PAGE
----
BiReality uses a teleoperated robotic surrogate to visit remote locations as a substitute for physical travel. Our goal is to create to the greatest extent practical, both for the user and the people at the remote location, the sensory experience relevant for business interactions of the user actually being in the remote location. Our second-generation system provides a 360-degree surround immersive audio and visual experience for both the user and remote participants, and streams eight 720x480 MPEG-2 videos totaling almost 20Mb/s over 802.11a wireless networking. The system preserves gaze and eye contact, presents local and remote participants to each other at life size, and preserves the head height of the user at the remote location. This talk focuses on some of the system challenges inherent in the project, and includes a short video demonstration.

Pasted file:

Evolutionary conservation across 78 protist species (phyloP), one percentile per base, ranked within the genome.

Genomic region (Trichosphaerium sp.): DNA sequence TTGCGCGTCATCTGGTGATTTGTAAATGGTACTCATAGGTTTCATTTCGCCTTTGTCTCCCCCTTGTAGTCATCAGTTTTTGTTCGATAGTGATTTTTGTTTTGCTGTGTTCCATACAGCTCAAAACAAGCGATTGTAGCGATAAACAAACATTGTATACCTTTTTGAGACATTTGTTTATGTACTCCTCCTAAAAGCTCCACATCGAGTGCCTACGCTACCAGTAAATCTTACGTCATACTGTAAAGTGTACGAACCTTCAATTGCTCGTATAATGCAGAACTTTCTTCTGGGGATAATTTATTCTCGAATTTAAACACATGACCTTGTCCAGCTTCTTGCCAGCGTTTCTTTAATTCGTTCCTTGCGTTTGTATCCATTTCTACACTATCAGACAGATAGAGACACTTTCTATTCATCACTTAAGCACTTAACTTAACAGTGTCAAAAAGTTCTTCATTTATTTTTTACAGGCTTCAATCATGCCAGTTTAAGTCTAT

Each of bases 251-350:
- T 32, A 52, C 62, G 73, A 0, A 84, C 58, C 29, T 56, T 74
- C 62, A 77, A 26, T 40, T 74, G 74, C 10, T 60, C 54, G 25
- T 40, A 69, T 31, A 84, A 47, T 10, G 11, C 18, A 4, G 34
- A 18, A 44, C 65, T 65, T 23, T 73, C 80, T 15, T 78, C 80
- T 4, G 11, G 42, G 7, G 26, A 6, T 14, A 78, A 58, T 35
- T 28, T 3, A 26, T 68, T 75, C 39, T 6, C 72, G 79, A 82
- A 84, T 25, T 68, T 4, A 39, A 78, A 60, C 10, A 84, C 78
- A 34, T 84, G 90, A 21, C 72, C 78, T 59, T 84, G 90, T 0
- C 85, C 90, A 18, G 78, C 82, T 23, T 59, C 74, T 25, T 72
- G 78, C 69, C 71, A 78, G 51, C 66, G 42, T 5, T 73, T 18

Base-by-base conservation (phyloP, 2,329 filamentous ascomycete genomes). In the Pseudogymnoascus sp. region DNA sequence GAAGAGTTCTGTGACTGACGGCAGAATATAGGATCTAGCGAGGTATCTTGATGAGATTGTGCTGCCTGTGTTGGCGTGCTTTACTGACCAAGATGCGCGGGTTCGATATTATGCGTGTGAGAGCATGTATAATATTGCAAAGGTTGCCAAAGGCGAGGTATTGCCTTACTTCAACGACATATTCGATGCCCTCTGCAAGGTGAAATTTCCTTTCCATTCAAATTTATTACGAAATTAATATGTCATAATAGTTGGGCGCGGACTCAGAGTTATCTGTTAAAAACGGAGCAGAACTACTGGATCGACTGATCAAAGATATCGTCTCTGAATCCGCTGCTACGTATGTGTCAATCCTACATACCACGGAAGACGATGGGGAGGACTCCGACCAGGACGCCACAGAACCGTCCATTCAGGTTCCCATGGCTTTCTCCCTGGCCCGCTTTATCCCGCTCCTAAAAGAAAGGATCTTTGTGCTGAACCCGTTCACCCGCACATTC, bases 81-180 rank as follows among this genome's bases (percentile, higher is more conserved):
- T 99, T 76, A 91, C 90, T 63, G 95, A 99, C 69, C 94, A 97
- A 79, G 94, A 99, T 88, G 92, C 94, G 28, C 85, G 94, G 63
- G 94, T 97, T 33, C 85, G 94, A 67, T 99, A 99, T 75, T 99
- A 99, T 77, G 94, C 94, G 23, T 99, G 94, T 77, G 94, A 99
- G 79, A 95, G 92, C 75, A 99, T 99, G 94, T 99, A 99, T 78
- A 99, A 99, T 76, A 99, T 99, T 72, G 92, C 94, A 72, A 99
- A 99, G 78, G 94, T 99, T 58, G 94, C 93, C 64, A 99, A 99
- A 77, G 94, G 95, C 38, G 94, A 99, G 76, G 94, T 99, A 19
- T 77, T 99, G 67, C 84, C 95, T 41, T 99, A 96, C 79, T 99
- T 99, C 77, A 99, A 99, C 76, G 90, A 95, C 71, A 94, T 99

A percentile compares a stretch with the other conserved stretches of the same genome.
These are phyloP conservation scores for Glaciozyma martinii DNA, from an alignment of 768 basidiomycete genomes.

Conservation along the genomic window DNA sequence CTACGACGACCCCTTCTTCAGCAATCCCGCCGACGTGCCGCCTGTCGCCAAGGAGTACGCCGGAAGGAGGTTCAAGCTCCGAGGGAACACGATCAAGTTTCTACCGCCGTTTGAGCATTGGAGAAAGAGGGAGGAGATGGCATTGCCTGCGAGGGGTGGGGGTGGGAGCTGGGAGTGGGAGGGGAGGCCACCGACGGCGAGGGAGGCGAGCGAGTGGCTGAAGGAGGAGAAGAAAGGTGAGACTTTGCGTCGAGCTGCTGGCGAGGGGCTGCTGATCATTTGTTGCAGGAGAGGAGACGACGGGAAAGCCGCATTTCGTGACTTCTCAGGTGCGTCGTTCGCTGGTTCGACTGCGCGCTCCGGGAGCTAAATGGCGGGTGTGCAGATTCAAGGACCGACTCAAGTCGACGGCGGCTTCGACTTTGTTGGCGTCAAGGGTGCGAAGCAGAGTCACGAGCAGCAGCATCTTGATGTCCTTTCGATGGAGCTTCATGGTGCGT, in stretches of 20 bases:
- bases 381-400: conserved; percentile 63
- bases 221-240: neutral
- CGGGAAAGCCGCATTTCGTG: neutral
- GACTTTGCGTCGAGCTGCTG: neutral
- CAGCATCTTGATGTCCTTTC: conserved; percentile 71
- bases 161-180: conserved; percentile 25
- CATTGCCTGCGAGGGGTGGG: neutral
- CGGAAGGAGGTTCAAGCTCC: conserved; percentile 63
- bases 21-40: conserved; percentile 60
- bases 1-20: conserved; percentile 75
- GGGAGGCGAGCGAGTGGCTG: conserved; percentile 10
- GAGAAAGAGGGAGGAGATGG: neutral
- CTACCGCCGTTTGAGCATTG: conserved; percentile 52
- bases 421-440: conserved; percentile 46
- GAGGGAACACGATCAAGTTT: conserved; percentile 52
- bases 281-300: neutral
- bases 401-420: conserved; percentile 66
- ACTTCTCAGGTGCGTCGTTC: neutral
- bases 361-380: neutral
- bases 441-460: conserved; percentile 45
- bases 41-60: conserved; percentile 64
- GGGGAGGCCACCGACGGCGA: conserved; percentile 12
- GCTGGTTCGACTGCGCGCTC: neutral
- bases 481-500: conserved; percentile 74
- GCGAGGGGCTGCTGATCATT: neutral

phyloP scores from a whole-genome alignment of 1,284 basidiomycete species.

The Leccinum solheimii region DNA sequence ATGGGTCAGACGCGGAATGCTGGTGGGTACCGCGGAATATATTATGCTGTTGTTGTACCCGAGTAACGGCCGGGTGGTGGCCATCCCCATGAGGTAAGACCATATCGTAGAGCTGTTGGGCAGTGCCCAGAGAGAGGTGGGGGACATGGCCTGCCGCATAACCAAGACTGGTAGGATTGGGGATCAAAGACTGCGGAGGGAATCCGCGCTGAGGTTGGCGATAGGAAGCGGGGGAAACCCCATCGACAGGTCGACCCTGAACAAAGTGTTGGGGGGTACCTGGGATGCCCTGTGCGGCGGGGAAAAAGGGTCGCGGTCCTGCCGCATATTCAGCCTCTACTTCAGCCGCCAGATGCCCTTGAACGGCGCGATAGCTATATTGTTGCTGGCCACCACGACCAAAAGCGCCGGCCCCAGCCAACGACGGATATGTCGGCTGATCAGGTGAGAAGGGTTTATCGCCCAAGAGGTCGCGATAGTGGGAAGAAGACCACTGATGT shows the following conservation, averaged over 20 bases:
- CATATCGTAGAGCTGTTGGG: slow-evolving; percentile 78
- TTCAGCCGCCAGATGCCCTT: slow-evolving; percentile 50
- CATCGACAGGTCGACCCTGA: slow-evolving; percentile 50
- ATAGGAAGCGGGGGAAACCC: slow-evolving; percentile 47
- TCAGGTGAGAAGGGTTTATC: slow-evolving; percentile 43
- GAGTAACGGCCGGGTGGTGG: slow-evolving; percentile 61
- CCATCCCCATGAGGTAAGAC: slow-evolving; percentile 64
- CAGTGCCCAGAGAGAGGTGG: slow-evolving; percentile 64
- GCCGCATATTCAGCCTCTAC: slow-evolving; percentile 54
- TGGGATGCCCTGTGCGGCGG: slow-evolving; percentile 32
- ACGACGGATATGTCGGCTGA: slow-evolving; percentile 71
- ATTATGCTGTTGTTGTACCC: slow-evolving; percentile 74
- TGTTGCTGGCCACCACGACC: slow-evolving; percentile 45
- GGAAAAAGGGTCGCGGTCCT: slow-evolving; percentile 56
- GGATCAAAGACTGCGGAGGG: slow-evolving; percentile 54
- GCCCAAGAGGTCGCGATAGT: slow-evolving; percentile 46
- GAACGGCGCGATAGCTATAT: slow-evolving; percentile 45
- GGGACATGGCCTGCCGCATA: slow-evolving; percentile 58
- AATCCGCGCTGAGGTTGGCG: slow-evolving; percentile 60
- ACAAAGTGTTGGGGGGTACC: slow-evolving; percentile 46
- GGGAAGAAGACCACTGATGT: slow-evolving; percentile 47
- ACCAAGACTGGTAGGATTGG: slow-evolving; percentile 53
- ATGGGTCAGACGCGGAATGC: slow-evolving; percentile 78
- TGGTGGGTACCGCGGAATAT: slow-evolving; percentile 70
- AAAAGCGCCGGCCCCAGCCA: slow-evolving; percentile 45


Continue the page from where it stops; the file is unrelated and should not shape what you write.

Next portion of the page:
Norman P. Jouppi is currently a Fellow at HP Labs in Palo Alto, California. He received his PhD in Electrical Engineering from Stanford University and joined Digital Equipment Corporation's Western Research Lab in 1984. From 1984 through 1996 he was also a consulting assistant/associate professor in the department of Electrical Engineering at Stanford University. He was the principal architect of four microprocessors, and also contributed to the design of several graphics accelerators. His current research interests include audio, video, and physical telepresence as well as computer systems architecture.